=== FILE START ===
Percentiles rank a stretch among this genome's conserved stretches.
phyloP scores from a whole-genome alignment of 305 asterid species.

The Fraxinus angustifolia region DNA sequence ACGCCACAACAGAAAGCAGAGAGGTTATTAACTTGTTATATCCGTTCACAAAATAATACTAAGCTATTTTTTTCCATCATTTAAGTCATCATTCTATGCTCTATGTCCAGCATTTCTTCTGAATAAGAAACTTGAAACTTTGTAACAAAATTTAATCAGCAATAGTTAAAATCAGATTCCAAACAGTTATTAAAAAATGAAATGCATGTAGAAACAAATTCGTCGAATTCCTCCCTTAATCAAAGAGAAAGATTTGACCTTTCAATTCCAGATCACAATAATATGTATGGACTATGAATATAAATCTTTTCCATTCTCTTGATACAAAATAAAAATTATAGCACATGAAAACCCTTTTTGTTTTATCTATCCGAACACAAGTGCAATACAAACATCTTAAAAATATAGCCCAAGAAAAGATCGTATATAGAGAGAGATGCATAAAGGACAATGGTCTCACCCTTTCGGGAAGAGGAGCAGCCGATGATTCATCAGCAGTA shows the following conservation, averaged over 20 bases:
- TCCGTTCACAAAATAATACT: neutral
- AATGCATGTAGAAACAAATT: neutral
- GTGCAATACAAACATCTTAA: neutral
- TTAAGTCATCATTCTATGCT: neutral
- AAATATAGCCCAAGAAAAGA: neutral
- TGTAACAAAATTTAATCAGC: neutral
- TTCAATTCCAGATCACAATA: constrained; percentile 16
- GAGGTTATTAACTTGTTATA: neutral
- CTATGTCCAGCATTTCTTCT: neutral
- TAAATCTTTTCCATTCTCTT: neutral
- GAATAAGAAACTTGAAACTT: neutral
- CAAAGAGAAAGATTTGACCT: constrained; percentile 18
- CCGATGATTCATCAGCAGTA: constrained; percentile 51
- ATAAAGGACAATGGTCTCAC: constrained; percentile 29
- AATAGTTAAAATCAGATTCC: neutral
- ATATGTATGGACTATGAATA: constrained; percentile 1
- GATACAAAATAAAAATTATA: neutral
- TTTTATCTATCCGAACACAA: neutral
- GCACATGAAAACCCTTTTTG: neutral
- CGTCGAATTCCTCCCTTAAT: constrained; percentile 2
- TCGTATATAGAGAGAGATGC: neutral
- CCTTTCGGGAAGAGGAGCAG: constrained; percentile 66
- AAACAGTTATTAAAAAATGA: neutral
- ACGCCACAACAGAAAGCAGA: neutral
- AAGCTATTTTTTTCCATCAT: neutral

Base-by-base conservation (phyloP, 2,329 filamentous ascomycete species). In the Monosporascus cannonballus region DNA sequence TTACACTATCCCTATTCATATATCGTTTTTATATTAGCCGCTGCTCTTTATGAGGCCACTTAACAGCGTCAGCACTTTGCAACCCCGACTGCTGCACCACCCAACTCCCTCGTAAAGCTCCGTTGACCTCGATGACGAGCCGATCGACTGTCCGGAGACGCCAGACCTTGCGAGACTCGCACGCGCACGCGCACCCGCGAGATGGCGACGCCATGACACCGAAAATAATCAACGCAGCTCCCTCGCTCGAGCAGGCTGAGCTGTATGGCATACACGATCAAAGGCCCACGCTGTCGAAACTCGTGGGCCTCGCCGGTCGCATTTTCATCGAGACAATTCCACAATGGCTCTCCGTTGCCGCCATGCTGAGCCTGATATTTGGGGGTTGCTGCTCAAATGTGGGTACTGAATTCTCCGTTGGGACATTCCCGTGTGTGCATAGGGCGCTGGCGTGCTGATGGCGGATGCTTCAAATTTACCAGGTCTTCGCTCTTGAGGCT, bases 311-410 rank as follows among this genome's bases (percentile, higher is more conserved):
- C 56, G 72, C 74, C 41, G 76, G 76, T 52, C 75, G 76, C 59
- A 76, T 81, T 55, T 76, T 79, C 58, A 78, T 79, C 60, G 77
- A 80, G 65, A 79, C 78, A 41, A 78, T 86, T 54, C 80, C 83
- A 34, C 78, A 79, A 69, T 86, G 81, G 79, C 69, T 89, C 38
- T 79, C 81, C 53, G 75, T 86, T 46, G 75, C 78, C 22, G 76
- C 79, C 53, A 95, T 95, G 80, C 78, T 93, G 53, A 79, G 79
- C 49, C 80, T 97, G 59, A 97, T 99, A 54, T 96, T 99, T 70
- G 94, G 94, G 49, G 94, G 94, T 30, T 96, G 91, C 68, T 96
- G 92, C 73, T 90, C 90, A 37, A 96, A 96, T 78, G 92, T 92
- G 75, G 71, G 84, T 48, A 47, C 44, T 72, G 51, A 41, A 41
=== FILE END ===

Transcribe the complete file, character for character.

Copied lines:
Percentiles rank a stretch among this genome's conserved stretches.
phyloP scores from a whole-genome alignment of 305 asterid species.

The Fraxinus angustifolia region DNA sequence ACGCCACAACAGAAAGCAGAGAGGTTATTAACTTGTTATATCCGTTCACAAAATAATACTAAGCTATTTTTTTCCATCATTTAAGTCATCATTCTATGCTCTATGTCCAGCATTTCTTCTGAATAAGAAACTTGAAACTTTGTAACAAAATTTAATCAGCAATAGTTAAAATCAGATTCCAAACAGTTATTAAAAAATGAAATGCATGTAGAAACAAATTCGTCGAATTCCTCCCTTAATCAAAGAGAAAGATTTGACCTTTCAATTCCAGATCACAATAATATGTATGGACTATGAATATAAATCTTTTCCATTCTCTTGATACAAAATAAAAATTATAGCACATGAAAACCCTTTTTGTTTTATCTATCCGAACACAAGTGCAATACAAACATCTTAAAAATATAGCCCAAGAAAAGATCGTATATAGAGAGAGATGCATAAAGGACAATGGTCTCACCCTTTCGGGAAGAGGAGCAGCCGATGATTCATCAGCAGTA shows the following conservation, averaged over 20 bases:
- TCCGTTCACAAAATAATACT: neutral
- AATGCATGTAGAAACAAATT: neutral
- GTGCAATACAAACATCTTAA: neutral
- TTAAGTCATCATTCTATGCT: neutral
- AAATATAGCCCAAGAAAAGA: neutral
- TGTAACAAAATTTAATCAGC: neutral
- TTCAATTCCAGATCACAATA: constrained; percentile 16
- GAGGTTATTAACTTGTTATA: neutral
- CTATGTCCAGCATTTCTTCT: neutral
- TAAATCTTTTCCATTCTCTT: neutral
- GAATAAGAAACTTGAAACTT: neutral
- CAAAGAGAAAGATTTGACCT: constrained; percentile 18
- CCGATGATTCATCAGCAGTA: constrained; percentile 51
- ATAAAGGACAATGGTCTCAC: constrained; percentile 29
- AATAGTTAAAATCAGATTCC: neutral
- ATATGTATGGACTATGAATA: constrained; percentile 1
- GATACAAAATAAAAATTATA: neutral
- TTTTATCTATCCGAACACAA: neutral
- GCACATGAAAACCCTTTTTG: neutral
- CGTCGAATTCCTCCCTTAAT: constrained; percentile 2
- TCGTATATAGAGAGAGATGC: neutral
- CCTTTCGGGAAGAGGAGCAG: constrained; percentile 66
- AAACAGTTATTAAAAAATGA: neutral
- ACGCCACAACAGAAAGCAGA: neutral
- AAGCTATTTTTTTCCATCAT: neutral

Base-by-base conservation (phyloP, 2,329 filamentous ascomycete species). In the Monosporascus cannonballus region DNA sequence TTACACTATCCCTATTCATATATCGTTTTTATATTAGCCGCTGCTCTTTATGAGGCCACTTAACAGCGTCAGCACTTTGCAACCCCGACTGCTGCACCACCCAACTCCCTCGTAAAGCTCCGTTGACCTCGATGACGAGCCGATCGACTGTCCGGAGACGCCAGACCTTGCGAGACTCGCACGCGCACGCGCACCCGCGAGATGGCGACGCCATGACACCGAAAATAATCAACGCAGCTCCCTCGCTCGAGCAGGCTGAGCTGTATGGCATACACGATCAAAGGCCCACGCTGTCGAAACTCGTGGGCCTCGCCGGTCGCATTTTCATCGAGACAATTCCACAATGGCTCTCCGTTGCCGCCATGCTGAGCCTGATATTTGGGGGTTGCTGCTCAAATGTGGGTACTGAATTCTCCGTTGGGACATTCCCGTGTGTGCATAGGGCGCTGGCGTGCTGATGGCGGATGCTTCAAATTTACCAGGTCTTCGCTCTTGAGGCT, bases 311-410 rank as follows among this genome's bases (percentile, higher is more conserved):
- C 56, G 72, C 74, C 41, G 76, G 76, T 52, C 75, G 76, C 59
- A 76, T 81, T 55, T 76, T 79, C 58, A 78, T 79, C 60, G 77
- A 80, G 65, A 79, C 78, A 41, A 78, T 86, T 54, C 80, C 83
- A 34, C 78, A 79, A 69, T 86, G 81, G 79, C 69, T 89, C 38
- T 79, C 81, C 53, G 75, T 86, T 46, G 75, C 78, C 22, G 76
- C 79, C 53, A 95, T 95, G 80, C 78, T 93, G 53, A 79, G 79
- C 49, C 80, T 97, G 59, A 97, T 99, A 54, T 96, T 99, T 70
- G 94, G 94, G 49, G 94, G 94, T 30, T 96, G 91, C 68, T 96
- G 92, C 73, T 90, C 90, A 37, A 96, A 96, T 78, G 92, T 92
- G 75, G 71, G 84, T 48, A 47, C 44, T 72, G 51, A 41, A 41